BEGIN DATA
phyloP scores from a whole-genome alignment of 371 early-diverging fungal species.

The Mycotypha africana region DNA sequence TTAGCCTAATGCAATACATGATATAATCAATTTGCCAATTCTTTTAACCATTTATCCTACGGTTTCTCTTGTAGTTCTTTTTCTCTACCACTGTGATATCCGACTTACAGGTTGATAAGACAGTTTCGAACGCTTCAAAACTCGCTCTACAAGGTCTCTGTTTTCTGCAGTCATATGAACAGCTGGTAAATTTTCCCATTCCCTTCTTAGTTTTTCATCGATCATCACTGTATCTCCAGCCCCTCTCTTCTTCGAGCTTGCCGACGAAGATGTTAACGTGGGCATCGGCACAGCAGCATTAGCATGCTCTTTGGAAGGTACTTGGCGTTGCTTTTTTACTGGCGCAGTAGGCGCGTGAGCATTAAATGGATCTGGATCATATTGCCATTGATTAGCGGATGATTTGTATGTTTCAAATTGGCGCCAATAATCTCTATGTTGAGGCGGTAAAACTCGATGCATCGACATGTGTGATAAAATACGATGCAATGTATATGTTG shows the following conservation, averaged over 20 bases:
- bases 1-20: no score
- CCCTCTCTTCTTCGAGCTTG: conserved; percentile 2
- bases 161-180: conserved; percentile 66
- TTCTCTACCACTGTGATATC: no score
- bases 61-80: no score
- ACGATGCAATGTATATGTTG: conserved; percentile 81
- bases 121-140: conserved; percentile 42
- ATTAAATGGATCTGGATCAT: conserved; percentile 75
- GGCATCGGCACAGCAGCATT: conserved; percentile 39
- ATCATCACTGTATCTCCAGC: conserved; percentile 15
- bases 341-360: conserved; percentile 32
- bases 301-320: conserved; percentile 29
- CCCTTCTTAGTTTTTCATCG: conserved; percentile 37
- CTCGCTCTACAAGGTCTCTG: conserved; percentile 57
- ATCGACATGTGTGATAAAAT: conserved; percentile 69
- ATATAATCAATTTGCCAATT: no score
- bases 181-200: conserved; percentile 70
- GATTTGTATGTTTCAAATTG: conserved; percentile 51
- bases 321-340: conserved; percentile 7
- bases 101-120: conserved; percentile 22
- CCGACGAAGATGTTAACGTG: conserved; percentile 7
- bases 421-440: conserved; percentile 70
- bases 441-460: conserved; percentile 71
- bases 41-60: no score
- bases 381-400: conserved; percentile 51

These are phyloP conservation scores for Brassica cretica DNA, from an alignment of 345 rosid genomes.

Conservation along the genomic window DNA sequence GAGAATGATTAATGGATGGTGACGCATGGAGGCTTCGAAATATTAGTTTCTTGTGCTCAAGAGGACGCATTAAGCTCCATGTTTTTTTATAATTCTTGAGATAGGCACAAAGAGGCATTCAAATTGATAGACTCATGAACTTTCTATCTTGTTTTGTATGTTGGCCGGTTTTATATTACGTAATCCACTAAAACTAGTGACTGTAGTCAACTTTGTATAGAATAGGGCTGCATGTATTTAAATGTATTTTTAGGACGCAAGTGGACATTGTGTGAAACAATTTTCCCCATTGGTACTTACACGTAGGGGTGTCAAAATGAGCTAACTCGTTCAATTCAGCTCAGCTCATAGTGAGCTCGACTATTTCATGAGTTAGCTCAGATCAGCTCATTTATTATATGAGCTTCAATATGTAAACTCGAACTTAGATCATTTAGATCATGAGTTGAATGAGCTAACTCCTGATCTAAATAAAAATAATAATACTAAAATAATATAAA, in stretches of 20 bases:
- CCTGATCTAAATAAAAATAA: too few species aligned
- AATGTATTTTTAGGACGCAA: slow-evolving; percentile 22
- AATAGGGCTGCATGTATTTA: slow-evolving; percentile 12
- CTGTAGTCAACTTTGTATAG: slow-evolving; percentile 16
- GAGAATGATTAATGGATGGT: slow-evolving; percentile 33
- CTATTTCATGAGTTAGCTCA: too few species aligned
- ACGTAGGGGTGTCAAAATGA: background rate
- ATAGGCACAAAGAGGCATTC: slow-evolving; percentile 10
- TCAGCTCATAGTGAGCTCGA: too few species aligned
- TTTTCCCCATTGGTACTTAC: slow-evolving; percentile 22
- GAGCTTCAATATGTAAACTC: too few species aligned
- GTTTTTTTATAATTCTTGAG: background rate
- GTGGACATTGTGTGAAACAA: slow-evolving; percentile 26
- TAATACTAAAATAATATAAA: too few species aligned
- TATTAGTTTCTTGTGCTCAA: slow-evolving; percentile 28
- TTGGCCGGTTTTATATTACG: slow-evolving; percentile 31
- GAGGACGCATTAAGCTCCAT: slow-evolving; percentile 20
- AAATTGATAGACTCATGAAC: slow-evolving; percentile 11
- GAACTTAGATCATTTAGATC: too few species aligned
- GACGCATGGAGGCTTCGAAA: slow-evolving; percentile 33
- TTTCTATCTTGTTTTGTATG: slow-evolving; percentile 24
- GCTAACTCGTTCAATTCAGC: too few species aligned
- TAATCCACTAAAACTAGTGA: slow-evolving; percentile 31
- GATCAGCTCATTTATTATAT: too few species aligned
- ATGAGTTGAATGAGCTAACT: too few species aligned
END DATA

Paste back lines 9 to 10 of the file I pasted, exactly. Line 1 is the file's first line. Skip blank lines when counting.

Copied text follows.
- bases 121-140: conserved; percentile 42
- ATTAAATGGATCTGGATCAT: conserved; percentile 75